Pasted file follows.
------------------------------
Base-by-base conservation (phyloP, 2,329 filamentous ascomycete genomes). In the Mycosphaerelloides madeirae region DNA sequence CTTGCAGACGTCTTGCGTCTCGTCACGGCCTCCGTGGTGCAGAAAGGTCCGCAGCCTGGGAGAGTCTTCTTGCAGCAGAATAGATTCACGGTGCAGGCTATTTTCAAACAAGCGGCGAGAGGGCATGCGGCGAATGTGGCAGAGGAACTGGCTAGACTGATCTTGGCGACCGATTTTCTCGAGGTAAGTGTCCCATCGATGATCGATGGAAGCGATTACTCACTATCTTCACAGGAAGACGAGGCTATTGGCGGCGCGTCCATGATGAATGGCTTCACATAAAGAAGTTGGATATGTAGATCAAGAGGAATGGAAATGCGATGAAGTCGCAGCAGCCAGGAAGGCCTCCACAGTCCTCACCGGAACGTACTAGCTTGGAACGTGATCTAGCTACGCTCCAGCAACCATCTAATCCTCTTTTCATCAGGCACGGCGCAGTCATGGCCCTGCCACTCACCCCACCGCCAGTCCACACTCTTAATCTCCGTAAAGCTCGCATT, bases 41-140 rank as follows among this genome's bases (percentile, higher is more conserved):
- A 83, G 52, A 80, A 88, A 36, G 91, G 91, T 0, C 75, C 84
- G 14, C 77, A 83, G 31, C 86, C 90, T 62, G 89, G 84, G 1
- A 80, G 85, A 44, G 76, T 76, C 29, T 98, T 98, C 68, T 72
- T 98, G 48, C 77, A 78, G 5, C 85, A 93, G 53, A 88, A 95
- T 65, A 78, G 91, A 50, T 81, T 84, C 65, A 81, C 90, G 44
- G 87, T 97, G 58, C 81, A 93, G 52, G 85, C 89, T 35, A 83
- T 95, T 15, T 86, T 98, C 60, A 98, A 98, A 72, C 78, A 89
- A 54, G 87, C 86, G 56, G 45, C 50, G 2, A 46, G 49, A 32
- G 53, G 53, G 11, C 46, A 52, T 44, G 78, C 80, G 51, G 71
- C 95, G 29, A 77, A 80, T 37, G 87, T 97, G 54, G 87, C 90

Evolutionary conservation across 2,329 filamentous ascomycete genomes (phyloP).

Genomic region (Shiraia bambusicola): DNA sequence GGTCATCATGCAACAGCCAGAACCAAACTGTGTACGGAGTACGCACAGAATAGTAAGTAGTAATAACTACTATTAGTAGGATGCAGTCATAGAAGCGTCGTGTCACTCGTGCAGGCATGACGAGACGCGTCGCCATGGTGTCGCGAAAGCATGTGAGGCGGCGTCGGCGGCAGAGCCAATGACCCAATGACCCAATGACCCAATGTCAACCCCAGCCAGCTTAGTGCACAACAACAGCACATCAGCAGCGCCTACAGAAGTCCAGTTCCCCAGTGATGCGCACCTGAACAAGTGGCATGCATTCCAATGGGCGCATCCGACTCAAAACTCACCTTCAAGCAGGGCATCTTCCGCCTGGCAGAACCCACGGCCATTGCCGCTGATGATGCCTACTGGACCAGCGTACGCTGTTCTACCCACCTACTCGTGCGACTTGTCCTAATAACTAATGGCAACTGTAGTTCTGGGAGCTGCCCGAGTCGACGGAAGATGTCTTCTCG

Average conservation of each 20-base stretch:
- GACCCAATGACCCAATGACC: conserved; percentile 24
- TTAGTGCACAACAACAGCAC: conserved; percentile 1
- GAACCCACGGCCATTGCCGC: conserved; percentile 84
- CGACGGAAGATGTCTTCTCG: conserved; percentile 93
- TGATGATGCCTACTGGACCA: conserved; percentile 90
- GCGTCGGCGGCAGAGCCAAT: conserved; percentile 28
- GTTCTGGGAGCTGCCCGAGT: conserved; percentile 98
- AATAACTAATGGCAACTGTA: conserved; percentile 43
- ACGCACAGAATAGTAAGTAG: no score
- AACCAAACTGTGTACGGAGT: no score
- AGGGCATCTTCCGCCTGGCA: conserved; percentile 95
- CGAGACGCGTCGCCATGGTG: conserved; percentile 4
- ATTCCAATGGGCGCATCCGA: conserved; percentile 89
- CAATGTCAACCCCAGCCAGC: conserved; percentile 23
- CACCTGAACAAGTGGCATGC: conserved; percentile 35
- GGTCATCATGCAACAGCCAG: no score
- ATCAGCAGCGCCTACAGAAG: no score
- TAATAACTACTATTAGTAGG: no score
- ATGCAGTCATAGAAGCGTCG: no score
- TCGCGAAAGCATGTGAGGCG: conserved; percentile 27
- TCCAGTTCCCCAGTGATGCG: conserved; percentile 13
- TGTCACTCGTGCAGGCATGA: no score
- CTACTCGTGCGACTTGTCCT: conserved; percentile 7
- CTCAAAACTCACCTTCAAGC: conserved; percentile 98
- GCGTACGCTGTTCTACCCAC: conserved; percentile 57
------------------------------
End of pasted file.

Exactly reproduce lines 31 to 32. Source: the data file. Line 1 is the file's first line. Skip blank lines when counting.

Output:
- ATCAGCAGCGCCTACAGAAG: no score
- TAATAACTACTATTAGTAGG: no score